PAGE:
Bloomberg News

Russian Sugar Prices May Rise on Beet Harvest, Alfa Bank Says

December 14, 2011

Dec. 14 (Bloomberg) -- Russian sugar prices may rise because of a decline in the quality of the sugar beets crop, Alfa Bank said today.

“Sugar beet harvest might be downgraded, thus supporting local sugar prices,” the Moscow-based bank, Russia’s biggest private lender, said in an e-mailed note. Sugar prices rose to 20 rubles (63 cents) a kilogram from 19 rubles a kilogram “recently” and may increase to 22 rubles a kilogram by the end of the year, the bank said, citing a forecast by the Institute for Agricultural Market Studies, known as Ikar.

A shortage of processing and storage capacity is forcing farmers to keep their harvests in the field, which reduces the sugar content, the bank said. Sugar output from beets may be below Ikar’s estimate of 4.5 million to 5.2 million tons for the 2011-2012 marketing season, Alfa said.

Ros Agro Plc, also known as Rusagro Group, said earlier this month it reduced sales volumes because of lower prices as a result of high yields for sugar and other agricultural products. The company fell more than 53 percent to $6.50 in London trading yesterday from Aug. 2, when Russian sugar refineries reported the start of output.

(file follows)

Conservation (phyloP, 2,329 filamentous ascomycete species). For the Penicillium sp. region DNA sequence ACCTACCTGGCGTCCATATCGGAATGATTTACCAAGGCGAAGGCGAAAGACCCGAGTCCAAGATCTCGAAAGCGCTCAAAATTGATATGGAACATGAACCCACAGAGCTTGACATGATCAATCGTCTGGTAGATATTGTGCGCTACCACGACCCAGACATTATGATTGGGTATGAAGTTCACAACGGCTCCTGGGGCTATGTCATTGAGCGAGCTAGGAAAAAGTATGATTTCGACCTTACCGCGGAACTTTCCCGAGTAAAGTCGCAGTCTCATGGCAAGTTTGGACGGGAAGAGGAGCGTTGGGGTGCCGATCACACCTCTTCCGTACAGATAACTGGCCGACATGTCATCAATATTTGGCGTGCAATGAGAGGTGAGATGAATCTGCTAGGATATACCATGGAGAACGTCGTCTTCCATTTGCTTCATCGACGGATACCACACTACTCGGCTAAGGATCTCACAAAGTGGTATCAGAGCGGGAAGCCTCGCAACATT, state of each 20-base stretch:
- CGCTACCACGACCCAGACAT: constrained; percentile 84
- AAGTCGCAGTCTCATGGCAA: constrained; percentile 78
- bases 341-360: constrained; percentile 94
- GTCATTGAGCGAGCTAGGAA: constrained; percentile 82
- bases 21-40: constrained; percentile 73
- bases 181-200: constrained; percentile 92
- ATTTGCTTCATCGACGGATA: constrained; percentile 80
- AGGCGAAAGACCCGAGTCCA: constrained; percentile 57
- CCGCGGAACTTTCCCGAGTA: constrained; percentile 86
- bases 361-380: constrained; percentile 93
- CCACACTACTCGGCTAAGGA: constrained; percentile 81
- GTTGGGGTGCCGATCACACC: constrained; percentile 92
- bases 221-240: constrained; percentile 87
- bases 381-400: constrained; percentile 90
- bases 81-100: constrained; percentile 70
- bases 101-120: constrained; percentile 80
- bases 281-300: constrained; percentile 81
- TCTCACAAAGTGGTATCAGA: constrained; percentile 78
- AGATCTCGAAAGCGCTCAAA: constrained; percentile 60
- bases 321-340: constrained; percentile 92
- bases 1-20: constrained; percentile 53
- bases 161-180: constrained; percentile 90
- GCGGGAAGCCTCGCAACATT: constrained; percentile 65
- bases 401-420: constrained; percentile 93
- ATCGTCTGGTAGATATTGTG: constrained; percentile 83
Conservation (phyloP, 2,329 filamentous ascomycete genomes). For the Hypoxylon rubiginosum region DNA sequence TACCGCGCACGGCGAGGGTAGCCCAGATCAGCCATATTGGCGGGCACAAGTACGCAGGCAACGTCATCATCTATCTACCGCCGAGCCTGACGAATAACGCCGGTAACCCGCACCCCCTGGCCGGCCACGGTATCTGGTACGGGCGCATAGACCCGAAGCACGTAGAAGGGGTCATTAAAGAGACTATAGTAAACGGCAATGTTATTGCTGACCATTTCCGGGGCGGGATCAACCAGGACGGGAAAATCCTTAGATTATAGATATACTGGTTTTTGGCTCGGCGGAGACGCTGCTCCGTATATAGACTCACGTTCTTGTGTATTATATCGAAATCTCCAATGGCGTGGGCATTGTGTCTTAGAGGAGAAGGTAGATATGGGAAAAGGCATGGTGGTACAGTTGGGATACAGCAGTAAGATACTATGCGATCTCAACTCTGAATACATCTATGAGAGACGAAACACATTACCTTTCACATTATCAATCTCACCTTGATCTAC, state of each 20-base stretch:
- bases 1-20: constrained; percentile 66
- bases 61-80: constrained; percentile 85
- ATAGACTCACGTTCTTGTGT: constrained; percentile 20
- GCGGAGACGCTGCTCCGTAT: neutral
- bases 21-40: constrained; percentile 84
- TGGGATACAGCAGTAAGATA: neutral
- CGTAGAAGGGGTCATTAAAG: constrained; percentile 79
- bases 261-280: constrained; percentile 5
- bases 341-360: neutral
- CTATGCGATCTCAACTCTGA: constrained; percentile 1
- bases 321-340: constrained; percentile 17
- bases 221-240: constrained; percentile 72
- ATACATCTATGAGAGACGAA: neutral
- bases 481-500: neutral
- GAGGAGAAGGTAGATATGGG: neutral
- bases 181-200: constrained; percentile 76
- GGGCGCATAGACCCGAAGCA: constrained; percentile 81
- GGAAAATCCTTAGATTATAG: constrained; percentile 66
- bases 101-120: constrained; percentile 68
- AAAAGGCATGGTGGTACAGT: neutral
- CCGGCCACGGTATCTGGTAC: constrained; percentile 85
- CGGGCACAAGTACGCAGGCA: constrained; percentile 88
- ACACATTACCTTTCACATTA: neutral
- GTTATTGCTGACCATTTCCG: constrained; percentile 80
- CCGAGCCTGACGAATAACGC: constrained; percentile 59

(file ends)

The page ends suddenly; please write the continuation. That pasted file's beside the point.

OAO Razgulay Group, another sugar and agricultural producer that planned to refine 1.6 million tons of its own sugar beets, has lost 49 percent to 24.87 rubles as of 1:43 p.m. Moscow time.

Russia’s sugar output reached 4 million tons on Dec. 6 from the start of the season on Aug. 1 and may reach 5.2 million tons by the time refineries stop processing beets in February, according to the Sugar Producers Union data. Russia’s sugar beet crop may more than double to 48 million tons this year, Viktor Zubkov, first deputy prime minister, said last month.

--With assistance from Ilya Khrennikov in Moscow.

--Editors: Alex Devine, Amanda Jordan

To contact the reporter on this story: Marina Sysoyeva in Moscow msysoyeva@bloomberg.net

To contact the editor responsible for this story: Claudia Carpenter at ccarpenter2@bloomberg.net


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